Bard at the Bar

When you go to an Off-Off-Broadway production of Shakespeare, you can usually count on the script being good, even if the production is weak. When you go to a show performed in a bar, you can usually count on the crowd being good, even if the production is sloppy. But with Twelfth Night: The Drinking Game, returning after a sold-out run last March at the Slipper Room, you can actually count on the evening being good, even if the production isn't polished. The Legitimate Theater Company has hit on a new and innovative way to bring the Bard to the people: make it bawdy, make it fun, and give the people plenty of excuses to drink. The space they've chosen, a bar with an adorable proscenium at one end, is just small enough to allow for lightly microphoned performances but large enough to hold an audience and a separate drinking area. The audience is split into teams and is cued (by a blue card, a red card, or two "flipped birds") when to drink. Then the tale of mistaken identities, gender reversals, and (appropriately enough) drunken revelries plays out, with much consumption of alcoholic beverages.

The surprising thing about the show, besides how well suited it is to the gimmick, is that there were some adventurous takes on roles that are usually cut-and-dried (and often dry). Sir Toby Belch, normally played as a ridiculous old boozehound, is portrayed by Jordan Smith as a harmless, aging frat boy. His partner in crime, Sir Andrew Aguecheek, has been transformed from a cowardly fop into a dim good ol' boy, with Jesse Wilson breathing new life and conviction into every line in a very likable performance.

Kent Meister's Orsino works a sexy/sleazy angle that appeals to the feisty Viola, disguised as his manservant Cesario. But Orsino's behavior with the guys is far different from his fawning conduct toward the mourning Olivia (Morgan Anne Zipf), who doesn't go for him. Viola (Megan Sara Kingery), desperate for her master's approval, sets about wooing Olivia for Orsino, but Viola's ardent speech and indifferent attitude make Olivia fall for Viola's male persona.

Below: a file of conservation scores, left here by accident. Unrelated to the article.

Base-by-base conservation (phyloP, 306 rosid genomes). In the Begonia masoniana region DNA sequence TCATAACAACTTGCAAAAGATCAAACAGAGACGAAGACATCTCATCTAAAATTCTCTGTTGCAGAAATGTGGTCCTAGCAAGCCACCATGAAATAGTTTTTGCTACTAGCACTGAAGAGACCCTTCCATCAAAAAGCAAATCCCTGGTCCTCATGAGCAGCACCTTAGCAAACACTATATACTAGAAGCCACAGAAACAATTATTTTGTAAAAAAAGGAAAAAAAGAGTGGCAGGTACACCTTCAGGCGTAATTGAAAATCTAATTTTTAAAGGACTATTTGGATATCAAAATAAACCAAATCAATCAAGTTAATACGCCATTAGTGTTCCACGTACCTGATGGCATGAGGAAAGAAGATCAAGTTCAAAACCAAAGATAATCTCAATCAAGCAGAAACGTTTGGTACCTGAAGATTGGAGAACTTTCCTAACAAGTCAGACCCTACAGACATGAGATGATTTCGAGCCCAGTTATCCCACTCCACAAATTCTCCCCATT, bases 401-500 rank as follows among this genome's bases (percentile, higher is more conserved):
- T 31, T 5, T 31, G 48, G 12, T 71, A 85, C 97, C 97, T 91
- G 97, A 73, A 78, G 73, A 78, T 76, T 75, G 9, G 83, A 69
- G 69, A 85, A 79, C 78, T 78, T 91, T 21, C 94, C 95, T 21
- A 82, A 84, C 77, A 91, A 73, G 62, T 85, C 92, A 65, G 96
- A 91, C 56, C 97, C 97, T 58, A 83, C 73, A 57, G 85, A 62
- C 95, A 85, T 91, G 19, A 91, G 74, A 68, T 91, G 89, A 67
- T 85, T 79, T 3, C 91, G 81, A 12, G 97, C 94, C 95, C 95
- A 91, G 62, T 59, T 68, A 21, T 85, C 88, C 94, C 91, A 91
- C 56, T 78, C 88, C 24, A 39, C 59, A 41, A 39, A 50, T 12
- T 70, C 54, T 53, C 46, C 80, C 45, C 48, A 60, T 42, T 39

There are more outrageous and modern-day tweaks to the text. The relationship between the leather-clad sailor Antonio and pretty boy Sebastian (whom Antonio saved from drowning) is more intimate than avuncular. Maria (Molly Pope) is more slutty wench than saucy handmaiden. Oh, and most of the male characters seem to be almost equally interested in the same sex as in the opposite one. Not that there's anything wrong with that.

This is a very physical, sexual show, with any subtle naughty references made abundantly clear. The staging is frenetic, with the actors sitting in front of the audience and jumping on and off the stage for their cues. Their energy and passion for the material is infectious, and even if the second half is slowed down by plot machinations and a near absence of drinking cues, the performers managed to win over the audience by the end.

For drinkers, this show might bring them to the theater more often. And for theatergoers, it might bring them to the bar more frequently.

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